Review Round Up: Blonde, Netflix

The new film based on the novel by Joyce Carol Oates explores the life of Marilyn Monroe in a very different way and is set to be released on Netflix on the 28th September. But what have critics been saying about it?

The Guardian: *** “Well, there’s no doubting that de Armas gives this everything she’s got and that is a very great deal, an expert analogue performance digitally deepfaked into various hallucinations. She has striking scenes with DiMaggio’s disapproving Italian in-laws, and with Brody’s Miller, reducing him suddenly to tears with her artless insights into his work. Her performance is great; the film itself is self-satisfied and incurious.”

ABC News: “All praise to the raw and riveting Ana de Armas, the Cuban star of “Knives Out” and “No Time to Die” Bond girl who through the tools of makeup, hair and wardrobe — coupled with acting sorcery — delivers a performance that verges on reincarnation. She recreates Monroe’s breathy whisper of sexual compliance with a subtext of the nervous tension roiling underneath.”

The Observer: **** “Critics will claim (justifiably) that Blonde portrays Monroe as having no agency in this victimised life story, or that the movie fails to give her credit for the comedic panache she demonstrated in hits such as Some Like It Hot (tonally, Blonde is closer to the overheated psychosis of 1952’s Don’t Bother to Knock). It’s true that humour is in short supply, reduced to blackly comic gags about Kennedy watching rockets blast off while being dutifully fellated. Yet despite its note-perfect evocation of moments from Monroe’s life, I would argue that in the end Blonde isn’t really about Marilyn at all. It just happens to be wearing her wardrobe.” *** “Blonde’s greatest merit is its frankness – it tells you what it is about to do and then does it. It is a poignant framing for a film about a woman who lived her entire life denied that predictability.”

Roger ** 1/2 “After a while, it becomes so repetitive that this iconic, pop culture moment grows numbing, and we grow weary of the spectacle. Maybe that’s Dominik’s point after all. But we shouldn’t be.”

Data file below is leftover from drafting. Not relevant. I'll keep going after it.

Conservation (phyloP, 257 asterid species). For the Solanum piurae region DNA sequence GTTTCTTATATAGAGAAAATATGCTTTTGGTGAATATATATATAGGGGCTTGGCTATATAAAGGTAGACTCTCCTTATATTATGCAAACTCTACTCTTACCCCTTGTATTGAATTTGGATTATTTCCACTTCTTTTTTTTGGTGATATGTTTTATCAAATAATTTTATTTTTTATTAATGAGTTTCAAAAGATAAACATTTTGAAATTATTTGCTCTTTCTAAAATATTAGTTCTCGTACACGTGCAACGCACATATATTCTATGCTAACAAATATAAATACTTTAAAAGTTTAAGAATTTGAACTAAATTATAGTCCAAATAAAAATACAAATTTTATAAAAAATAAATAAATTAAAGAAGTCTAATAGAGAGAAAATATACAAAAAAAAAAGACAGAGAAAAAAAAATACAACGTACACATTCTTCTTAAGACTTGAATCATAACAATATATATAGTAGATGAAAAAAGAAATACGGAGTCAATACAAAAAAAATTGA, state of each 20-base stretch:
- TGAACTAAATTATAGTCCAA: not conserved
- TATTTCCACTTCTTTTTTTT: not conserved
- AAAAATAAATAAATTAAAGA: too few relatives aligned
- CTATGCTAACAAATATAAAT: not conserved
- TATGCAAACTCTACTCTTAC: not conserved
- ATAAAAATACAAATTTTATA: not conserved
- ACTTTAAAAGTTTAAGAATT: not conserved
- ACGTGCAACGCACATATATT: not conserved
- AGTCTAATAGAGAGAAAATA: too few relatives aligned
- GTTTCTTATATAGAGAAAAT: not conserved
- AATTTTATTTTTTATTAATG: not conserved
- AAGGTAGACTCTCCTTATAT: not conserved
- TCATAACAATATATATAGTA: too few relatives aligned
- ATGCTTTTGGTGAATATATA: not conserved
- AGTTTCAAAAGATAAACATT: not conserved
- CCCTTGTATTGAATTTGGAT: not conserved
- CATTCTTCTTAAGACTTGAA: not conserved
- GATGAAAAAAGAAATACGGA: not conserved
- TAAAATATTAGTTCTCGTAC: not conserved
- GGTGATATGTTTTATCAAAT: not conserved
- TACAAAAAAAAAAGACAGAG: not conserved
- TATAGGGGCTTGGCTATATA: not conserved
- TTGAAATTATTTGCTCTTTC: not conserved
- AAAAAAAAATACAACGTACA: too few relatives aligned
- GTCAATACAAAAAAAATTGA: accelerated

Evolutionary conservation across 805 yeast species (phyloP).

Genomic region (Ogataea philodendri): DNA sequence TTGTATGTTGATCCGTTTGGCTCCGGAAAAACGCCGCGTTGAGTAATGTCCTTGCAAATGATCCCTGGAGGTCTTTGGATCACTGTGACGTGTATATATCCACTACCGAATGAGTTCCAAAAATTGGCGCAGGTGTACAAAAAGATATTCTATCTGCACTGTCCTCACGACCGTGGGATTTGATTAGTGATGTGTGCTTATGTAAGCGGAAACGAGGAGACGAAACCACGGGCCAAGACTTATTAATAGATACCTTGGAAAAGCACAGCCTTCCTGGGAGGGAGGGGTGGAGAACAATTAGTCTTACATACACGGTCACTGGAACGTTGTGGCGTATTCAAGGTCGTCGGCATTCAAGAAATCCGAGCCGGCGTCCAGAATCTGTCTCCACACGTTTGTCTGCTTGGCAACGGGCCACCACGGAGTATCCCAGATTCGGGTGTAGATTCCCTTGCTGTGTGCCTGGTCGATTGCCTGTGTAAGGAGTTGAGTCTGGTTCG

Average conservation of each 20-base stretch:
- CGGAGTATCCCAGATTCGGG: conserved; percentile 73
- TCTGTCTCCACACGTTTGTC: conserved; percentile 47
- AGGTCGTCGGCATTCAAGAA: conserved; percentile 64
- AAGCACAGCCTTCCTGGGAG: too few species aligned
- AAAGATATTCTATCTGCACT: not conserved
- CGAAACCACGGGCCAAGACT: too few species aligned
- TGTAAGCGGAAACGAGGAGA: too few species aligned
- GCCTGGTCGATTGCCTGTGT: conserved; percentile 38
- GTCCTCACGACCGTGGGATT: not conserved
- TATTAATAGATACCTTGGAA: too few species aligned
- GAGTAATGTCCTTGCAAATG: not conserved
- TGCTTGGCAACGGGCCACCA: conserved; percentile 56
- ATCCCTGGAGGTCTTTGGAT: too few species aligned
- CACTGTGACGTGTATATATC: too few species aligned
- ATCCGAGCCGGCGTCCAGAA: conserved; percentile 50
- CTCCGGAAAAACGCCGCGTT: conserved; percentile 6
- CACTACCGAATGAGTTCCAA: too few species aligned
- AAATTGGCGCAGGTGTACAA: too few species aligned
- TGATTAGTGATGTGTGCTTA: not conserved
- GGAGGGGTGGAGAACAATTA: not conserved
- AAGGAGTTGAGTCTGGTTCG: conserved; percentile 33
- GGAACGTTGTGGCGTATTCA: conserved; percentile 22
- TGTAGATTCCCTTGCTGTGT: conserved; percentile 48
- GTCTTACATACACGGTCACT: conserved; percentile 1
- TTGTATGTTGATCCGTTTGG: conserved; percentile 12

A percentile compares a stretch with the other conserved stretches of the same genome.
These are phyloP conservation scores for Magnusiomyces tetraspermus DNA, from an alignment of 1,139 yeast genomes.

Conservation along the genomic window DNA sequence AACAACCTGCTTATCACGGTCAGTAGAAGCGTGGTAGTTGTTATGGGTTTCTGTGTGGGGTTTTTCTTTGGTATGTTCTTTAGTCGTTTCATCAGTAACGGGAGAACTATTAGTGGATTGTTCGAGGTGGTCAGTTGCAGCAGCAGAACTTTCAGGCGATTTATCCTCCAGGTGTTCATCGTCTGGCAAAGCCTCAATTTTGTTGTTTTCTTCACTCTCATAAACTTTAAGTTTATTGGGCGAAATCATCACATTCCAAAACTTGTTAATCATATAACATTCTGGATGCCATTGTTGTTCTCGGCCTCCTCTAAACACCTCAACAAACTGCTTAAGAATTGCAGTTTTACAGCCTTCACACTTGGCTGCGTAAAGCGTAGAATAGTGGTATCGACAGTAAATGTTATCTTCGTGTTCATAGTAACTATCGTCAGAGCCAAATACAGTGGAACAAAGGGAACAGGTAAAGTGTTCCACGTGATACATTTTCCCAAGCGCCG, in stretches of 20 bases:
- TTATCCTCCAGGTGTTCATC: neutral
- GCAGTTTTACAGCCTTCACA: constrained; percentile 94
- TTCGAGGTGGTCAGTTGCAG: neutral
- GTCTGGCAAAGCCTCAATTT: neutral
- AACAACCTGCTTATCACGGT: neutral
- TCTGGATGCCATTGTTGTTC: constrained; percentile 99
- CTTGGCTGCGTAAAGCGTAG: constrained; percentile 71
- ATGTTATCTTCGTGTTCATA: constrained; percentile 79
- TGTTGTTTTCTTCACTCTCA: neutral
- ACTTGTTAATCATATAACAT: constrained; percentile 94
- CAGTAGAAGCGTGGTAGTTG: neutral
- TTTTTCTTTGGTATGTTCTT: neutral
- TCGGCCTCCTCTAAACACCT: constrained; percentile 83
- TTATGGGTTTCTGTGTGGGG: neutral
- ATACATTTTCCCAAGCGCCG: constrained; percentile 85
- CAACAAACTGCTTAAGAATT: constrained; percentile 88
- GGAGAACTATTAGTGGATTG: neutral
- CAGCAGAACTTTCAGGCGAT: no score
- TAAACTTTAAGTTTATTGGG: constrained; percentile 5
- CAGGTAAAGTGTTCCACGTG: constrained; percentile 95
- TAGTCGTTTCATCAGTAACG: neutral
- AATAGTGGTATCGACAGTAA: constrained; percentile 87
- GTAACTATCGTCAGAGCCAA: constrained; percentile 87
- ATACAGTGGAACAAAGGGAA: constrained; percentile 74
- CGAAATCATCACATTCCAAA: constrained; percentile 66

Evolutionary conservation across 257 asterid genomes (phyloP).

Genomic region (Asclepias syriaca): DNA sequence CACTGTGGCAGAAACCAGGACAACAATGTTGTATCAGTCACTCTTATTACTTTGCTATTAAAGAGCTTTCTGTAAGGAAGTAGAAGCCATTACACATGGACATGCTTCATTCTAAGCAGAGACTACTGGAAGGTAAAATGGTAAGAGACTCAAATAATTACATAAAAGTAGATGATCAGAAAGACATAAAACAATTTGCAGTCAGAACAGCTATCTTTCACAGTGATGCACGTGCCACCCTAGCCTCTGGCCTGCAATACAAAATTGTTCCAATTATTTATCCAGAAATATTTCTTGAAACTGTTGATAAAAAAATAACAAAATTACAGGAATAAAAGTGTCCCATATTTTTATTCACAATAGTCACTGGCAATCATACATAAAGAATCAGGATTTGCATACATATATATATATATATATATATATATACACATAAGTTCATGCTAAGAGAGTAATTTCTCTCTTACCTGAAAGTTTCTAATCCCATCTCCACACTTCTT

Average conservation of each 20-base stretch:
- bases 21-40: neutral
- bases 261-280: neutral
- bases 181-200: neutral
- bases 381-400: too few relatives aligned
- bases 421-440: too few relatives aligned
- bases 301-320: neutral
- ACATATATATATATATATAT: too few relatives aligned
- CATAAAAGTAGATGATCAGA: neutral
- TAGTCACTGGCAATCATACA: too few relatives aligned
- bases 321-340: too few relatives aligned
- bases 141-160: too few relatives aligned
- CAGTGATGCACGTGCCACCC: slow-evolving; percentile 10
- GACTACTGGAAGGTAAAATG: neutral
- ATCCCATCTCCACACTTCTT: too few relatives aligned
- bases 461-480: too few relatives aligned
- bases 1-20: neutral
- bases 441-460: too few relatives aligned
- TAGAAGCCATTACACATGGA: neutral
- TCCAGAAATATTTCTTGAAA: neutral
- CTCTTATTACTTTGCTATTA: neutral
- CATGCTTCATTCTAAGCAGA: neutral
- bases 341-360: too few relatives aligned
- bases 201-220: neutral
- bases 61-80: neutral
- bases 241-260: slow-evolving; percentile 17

Empire: *** “Perhaps one difficulty is that the visual Marilyn image is too powerful — who would willingly dismantle it? While a book can talk about how Marilyn existed as a separate entity to Norma Jeane, and allow us to mentally picture the real woman who exists before stepping on set, a visual medium like cinema must make a choice to show this or not, and Dominik opts to give us a perfect-looking Marilyn in every shot, no matter how absolutely at odds with or alienated from her screen persona Norma Jeane is feeling; more interested in sensual surfaces than interior lives, Blonde is elusive.”

The Upcoming: **** “In this nesting doll of performances, Ana de Armas gives a career-defining portrayal. She has mastered the breathy voice, the big ingénue eyes and, most importantly, the pain at the core of this woman, trapped in a projected surface.”

Vulture: “Blonde is beautiful, mesmerizing, and, at times, deeply moving. But it’s also alienating — again, by design — constantly turning the camera on the viewer, sometimes with Marilyn directly addressing it. That’s going to be a tough sell, especially for a film that’s so nonlinear and elliptical.”

Slant Magazine: * 1/2 “Less problematic is the way that Chayse Irvin’s cinematography pays tribute to classic Hollywood film techniques. Blonde’s black-and-white scenes often mimic the high-contrast look of film noir, and exteriors subtly use CGI to create the uncanny valley effect of watching old films that use rear-projection backgrounds. Likewise, some of Monroe’s color features and their theatrical trailers are recreated with digital processes that, with their pulsing red and creamy eggshell hues, come startlingly close to capturing look of old Technicolor.”

Evening Standard: ** “Despite these huge problems – along with the seemingly interminable running time – there are some positives. Dominik is a gifted and inventive filmmaker. Here he plays with the colour and speed of the film, and there are some interesting moments, particularly when Norma Jeane is at the cinema and we enter an oneiric world that can be both magical and nightmarish.”

The Telegraph: **** “Andrew Dominik’s experimental, fractured study of Norma Jeane’s life is every bit as bold as the feverish advance word suggested.”

Radio Times: *** “It rages righteously at the industry and widespread misogyny that may have broken her; however, defining the actress by her trauma and disempowerment goes too far the other way, with Blonde often reducing this woman of substance and charisma to a photogenic victim, and her film roles getting relatively short shrift. Still, it’s an admirably compassionate and eye-opening effort which doesn’t half do a number on the Hollywood machine.”

The Times: **** “Ana de Armas is a revelation in this exploration of the film star’s tortured life.”

The Metro: ** “What keeps you riveted is Ana de Armas’s radiant, Oscar-worthy turn as Monroe.”

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